What is it about carrying a baby that makes people feel like they can be more personal with you — or worse, even touch you?
Even if you subscribe the theory that having a child is something a whole community can (and should) get excited about, that doesn’t mean the modern workplace is a village square where anything goes.
If you're on the receiving end of attention that feels like an invasion of privacy when you’re pregnant, remember that most people don’t mean badly or have negative intentions. Believe it or not, many people seem to think they’re just making small talk when they ask how much weight you’ve gained or whether you’re planning on delivering vaginally, going to breastfeed or taking an extended maternity leave. The possibilities for inappropriateness are endless, and for some people, a visibly large tummy seems to look like a giant green light.
Even bosses are not immune from crossing the line.
When Babble compiled a list of rude things that had been said to their pregnant readers, one of the most shocking comments was reported by a manager. When Dana Blackmon Carroll told her boss she was pregnant (with her first child), the first thing her boss said was: "Are you going to keep it?"
By now, many of us have gotten used to the fact that our physical attributes tend to unfairly be in the spotlight. But pregnancy can take things to a whole new level. Though most people realize it’s never OK to talk about about a woman’s body at work, there may still be a stray, unsolicited comment about the bump’s size. (Read: never talk about someone’s tummy, even if you are planning on saying it’s “small” and especially if you think it’s “big” or that it “looks like you’re having twins.”)
Oh, and please don’t use the term “waddling” or ask a pregnant colleague whether she can see her feet anymore. Just don’t.
It can be particularly bad if you work in a bro-y culture where inappropriate jokes tend to run amok. As one woman described in her work confession: “When I was 8 months pregnant at work, a male coworker made the sound of a truck backing up when I walked by. It was in front of many other colleagues — mostly male — and it was completely humiliating.”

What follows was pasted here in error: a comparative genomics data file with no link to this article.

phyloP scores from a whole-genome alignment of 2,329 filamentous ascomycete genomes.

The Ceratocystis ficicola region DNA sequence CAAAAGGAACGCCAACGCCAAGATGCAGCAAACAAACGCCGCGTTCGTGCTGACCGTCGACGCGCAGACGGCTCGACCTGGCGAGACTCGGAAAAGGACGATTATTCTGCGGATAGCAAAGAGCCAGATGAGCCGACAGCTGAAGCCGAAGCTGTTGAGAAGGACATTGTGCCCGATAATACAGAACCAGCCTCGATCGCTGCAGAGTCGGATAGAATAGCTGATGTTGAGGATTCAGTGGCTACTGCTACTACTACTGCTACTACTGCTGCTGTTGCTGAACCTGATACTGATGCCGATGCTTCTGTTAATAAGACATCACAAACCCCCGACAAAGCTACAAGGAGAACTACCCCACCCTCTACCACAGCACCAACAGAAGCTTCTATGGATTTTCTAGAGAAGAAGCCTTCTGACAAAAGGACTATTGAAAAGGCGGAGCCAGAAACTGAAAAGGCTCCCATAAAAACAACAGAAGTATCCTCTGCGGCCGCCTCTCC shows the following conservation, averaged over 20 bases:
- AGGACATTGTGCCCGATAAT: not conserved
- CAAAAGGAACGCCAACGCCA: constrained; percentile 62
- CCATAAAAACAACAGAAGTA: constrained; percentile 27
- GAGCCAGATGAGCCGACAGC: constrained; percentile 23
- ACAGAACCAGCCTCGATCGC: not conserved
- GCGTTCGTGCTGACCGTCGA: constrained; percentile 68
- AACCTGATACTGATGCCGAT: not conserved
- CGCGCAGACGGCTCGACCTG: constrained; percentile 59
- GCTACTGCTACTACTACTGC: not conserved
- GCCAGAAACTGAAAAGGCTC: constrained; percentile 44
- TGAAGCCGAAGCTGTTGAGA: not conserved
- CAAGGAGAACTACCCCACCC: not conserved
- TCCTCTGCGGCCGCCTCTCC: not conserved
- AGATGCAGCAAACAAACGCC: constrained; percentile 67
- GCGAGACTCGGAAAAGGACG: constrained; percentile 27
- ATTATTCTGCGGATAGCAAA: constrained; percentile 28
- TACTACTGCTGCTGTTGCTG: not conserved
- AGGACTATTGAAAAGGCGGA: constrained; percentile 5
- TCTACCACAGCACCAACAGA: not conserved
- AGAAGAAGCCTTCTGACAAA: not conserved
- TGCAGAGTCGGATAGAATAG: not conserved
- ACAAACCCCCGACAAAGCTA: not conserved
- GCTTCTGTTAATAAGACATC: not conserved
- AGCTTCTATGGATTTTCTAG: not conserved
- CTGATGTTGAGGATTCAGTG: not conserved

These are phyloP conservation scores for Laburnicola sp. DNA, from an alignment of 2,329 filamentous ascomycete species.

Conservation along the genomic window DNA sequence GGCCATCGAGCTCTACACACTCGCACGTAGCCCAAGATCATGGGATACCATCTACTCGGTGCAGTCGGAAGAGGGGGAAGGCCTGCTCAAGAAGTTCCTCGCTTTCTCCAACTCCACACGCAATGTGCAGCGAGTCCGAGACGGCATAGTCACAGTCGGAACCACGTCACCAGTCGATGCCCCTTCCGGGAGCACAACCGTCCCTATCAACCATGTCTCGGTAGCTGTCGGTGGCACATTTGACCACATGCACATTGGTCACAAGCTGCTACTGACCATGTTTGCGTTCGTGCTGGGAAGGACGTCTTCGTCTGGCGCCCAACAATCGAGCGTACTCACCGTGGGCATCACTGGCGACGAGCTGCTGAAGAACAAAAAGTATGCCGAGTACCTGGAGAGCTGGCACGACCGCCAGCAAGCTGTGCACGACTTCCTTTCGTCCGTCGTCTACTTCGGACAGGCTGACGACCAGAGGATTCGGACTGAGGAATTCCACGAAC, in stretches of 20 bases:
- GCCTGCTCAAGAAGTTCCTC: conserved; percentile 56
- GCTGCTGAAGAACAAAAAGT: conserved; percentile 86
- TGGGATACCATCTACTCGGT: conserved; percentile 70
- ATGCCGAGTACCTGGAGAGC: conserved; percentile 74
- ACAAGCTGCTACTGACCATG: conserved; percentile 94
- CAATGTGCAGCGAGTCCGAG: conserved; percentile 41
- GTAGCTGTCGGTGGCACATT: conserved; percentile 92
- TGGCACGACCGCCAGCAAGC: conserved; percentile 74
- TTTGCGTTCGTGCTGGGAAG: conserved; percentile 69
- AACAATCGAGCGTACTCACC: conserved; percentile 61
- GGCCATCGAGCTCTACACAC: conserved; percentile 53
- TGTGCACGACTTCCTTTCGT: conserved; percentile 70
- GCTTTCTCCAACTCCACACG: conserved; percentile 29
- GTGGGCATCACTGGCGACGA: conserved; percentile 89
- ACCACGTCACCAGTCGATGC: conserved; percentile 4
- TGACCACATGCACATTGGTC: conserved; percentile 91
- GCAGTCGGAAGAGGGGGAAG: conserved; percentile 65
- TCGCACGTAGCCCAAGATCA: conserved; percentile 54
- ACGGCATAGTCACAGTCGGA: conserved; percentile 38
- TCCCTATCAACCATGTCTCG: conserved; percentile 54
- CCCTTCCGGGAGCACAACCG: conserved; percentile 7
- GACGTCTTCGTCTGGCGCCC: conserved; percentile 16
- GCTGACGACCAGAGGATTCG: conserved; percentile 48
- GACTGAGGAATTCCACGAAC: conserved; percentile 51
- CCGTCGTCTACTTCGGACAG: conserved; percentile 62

So, what can you do?
In many situations, unfortunately there’s not a whole lot of great options. You can of course be direct and tell offending colleagues to stop asking questions and stop making comments. But it can be tricky to do so without seeming overly sensitive, or like you’re making a mountain out of a molehill. Another approach is joking back, or making sarcastic comments that clearly indicate your displeasure. Finally, you may end up trying the non-confrontational approach of ignoring rude questions and changing the subject.
Hopefully most of you never encounter more than a stray awkward exchange with a colleague / boss / client during your pregnancy. For those of you who are grinning and bearing extra doses of “collegial banter,” you may want prepare yourself with some zingers.
Even if you’re playing the civilized grown-up and admirably hold your tongue, at least you’ll take some pleasure in thinking those thoughts.